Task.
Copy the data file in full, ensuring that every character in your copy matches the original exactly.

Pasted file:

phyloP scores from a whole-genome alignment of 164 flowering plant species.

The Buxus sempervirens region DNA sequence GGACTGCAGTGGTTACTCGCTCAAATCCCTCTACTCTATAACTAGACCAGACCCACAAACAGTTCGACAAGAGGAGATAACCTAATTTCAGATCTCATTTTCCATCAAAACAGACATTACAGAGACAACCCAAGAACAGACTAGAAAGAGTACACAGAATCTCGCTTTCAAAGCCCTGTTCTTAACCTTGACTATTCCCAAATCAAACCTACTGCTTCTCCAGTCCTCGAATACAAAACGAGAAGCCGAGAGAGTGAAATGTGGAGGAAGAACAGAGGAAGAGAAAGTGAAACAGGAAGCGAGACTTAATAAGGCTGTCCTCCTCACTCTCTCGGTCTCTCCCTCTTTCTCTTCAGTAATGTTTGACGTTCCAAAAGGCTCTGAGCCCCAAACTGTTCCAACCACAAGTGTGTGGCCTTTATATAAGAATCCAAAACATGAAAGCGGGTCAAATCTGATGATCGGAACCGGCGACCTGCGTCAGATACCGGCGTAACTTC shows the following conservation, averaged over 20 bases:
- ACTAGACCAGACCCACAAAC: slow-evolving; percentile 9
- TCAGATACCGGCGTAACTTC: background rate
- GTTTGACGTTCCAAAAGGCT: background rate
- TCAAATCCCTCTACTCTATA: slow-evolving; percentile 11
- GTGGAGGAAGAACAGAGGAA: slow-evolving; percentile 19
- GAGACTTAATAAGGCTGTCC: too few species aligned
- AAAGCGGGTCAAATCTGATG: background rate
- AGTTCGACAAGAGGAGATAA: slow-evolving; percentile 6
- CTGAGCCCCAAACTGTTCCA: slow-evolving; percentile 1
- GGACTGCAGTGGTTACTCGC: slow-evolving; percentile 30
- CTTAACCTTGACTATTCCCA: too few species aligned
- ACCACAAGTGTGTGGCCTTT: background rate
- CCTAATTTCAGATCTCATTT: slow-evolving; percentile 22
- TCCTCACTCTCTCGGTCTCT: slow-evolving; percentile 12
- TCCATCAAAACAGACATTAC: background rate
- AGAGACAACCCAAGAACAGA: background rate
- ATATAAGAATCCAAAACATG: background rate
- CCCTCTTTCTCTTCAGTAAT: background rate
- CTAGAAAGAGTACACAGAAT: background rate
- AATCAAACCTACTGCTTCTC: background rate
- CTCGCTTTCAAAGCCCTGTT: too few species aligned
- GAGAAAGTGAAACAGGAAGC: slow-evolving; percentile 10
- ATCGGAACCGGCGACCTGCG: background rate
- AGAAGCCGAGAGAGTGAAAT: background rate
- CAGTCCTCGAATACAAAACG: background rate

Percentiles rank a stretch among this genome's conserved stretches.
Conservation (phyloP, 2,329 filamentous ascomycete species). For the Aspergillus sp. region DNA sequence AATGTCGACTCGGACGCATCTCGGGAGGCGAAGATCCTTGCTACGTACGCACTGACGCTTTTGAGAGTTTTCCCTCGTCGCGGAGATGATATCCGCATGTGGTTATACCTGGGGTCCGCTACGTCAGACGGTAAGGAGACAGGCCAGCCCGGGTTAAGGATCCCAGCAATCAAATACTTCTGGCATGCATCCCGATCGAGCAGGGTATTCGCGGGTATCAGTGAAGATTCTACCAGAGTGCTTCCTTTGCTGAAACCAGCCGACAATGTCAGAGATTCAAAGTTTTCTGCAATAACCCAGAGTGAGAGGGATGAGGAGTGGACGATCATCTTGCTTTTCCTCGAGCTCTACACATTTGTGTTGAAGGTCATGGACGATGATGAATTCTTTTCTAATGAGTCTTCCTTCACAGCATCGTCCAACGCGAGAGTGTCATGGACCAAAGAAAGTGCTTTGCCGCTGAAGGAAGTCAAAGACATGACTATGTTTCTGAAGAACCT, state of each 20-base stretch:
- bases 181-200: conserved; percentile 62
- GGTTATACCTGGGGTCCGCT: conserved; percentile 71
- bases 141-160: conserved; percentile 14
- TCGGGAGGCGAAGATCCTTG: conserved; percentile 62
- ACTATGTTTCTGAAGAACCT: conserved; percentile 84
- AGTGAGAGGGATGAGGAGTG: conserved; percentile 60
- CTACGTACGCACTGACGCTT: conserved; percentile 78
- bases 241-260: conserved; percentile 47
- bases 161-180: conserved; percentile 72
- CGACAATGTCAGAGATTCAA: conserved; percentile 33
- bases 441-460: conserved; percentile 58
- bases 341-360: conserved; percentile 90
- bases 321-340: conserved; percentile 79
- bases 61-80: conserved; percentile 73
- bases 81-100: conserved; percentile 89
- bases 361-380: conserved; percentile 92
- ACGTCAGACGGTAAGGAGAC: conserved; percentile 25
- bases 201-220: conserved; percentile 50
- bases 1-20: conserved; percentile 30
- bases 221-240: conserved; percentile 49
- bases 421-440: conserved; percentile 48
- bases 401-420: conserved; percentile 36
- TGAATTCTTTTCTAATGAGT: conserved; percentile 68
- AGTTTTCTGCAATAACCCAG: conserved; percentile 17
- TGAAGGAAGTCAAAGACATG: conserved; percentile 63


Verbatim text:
phyloP scores from a whole-genome alignment of 164 flowering plant species.

The Buxus sempervirens region DNA sequence GGACTGCAGTGGTTACTCGCTCAAATCCCTCTACTCTATAACTAGACCAGACCCACAAACAGTTCGACAAGAGGAGATAACCTAATTTCAGATCTCATTTTCCATCAAAACAGACATTACAGAGACAACCCAAGAACAGACTAGAAAGAGTACACAGAATCTCGCTTTCAAAGCCCTGTTCTTAACCTTGACTATTCCCAAATCAAACCTACTGCTTCTCCAGTCCTCGAATACAAAACGAGAAGCCGAGAGAGTGAAATGTGGAGGAAGAACAGAGGAAGAGAAAGTGAAACAGGAAGCGAGACTTAATAAGGCTGTCCTCCTCACTCTCTCGGTCTCTCCCTCTTTCTCTTCAGTAATGTTTGACGTTCCAAAAGGCTCTGAGCCCCAAACTGTTCCAACCACAAGTGTGTGGCCTTTATATAAGAATCCAAAACATGAAAGCGGGTCAAATCTGATGATCGGAACCGGCGACCTGCGTCAGATACCGGCGTAACTTC shows the following conservation, averaged over 20 bases:
- ACTAGACCAGACCCACAAAC: slow-evolving; percentile 9
- TCAGATACCGGCGTAACTTC: background rate
- GTTTGACGTTCCAAAAGGCT: background rate
- TCAAATCCCTCTACTCTATA: slow-evolving; percentile 11
- GTGGAGGAAGAACAGAGGAA: slow-evolving; percentile 19
- GAGACTTAATAAGGCTGTCC: too few species aligned
- AAAGCGGGTCAAATCTGATG: background rate
- AGTTCGACAAGAGGAGATAA: slow-evolving; percentile 6
- CTGAGCCCCAAACTGTTCCA: slow-evolving; percentile 1
- GGACTGCAGTGGTTACTCGC: slow-evolving; percentile 30
- CTTAACCTTGACTATTCCCA: too few species aligned
- ACCACAAGTGTGTGGCCTTT: background rate
- CCTAATTTCAGATCTCATTT: slow-evolving; percentile 22
- TCCTCACTCTCTCGGTCTCT: slow-evolving; percentile 12
- TCCATCAAAACAGACATTAC: background rate
- AGAGACAACCCAAGAACAGA: background rate
- ATATAAGAATCCAAAACATG: background rate
- CCCTCTTTCTCTTCAGTAAT: background rate
- CTAGAAAGAGTACACAGAAT: background rate
- AATCAAACCTACTGCTTCTC: background rate
- CTCGCTTTCAAAGCCCTGTT: too few species aligned
- GAGAAAGTGAAACAGGAAGC: slow-evolving; percentile 10
- ATCGGAACCGGCGACCTGCG: background rate
- AGAAGCCGAGAGAGTGAAAT: background rate
- CAGTCCTCGAATACAAAACG: background rate

Percentiles rank a stretch among this genome's conserved stretches.
Conservation (phyloP, 2,329 filamentous ascomycete species). For the Aspergillus sp. region DNA sequence AATGTCGACTCGGACGCATCTCGGGAGGCGAAGATCCTTGCTACGTACGCACTGACGCTTTTGAGAGTTTTCCCTCGTCGCGGAGATGATATCCGCATGTGGTTATACCTGGGGTCCGCTACGTCAGACGGTAAGGAGACAGGCCAGCCCGGGTTAAGGATCCCAGCAATCAAATACTTCTGGCATGCATCCCGATCGAGCAGGGTATTCGCGGGTATCAGTGAAGATTCTACCAGAGTGCTTCCTTTGCTGAAACCAGCCGACAATGTCAGAGATTCAAAGTTTTCTGCAATAACCCAGAGTGAGAGGGATGAGGAGTGGACGATCATCTTGCTTTTCCTCGAGCTCTACACATTTGTGTTGAAGGTCATGGACGATGATGAATTCTTTTCTAATGAGTCTTCCTTCACAGCATCGTCCAACGCGAGAGTGTCATGGACCAAAGAAAGTGCTTTGCCGCTGAAGGAAGTCAAAGACATGACTATGTTTCTGAAGAACCT, state of each 20-base stretch:
- bases 181-200: conserved; percentile 62
- GGTTATACCTGGGGTCCGCT: conserved; percentile 71
- bases 141-160: conserved; percentile 14
- TCGGGAGGCGAAGATCCTTG: conserved; percentile 62
- ACTATGTTTCTGAAGAACCT: conserved; percentile 84
- AGTGAGAGGGATGAGGAGTG: conserved; percentile 60
- CTACGTACGCACTGACGCTT: conserved; percentile 78
- bases 241-260: conserved; percentile 47
- bases 161-180: conserved; percentile 72
- CGACAATGTCAGAGATTCAA: conserved; percentile 33
- bases 441-460: conserved; percentile 58
- bases 341-360: conserved; percentile 90
- bases 321-340: conserved; percentile 79
- bases 61-80: conserved; percentile 73
- bases 81-100: conserved; percentile 89
- bases 361-380: conserved; percentile 92
- ACGTCAGACGGTAAGGAGAC: conserved; percentile 25
- bases 201-220: conserved; percentile 50
- bases 1-20: conserved; percentile 30
- bases 221-240: conserved; percentile 49
- bases 421-440: conserved; percentile 48
- bases 401-420: conserved; percentile 36
- TGAATTCTTTTCTAATGAGT: conserved; percentile 68
- AGTTTTCTGCAATAACCCAG: conserved; percentile 17
- TGAAGGAAGTCAAAGACATG: conserved; percentile 63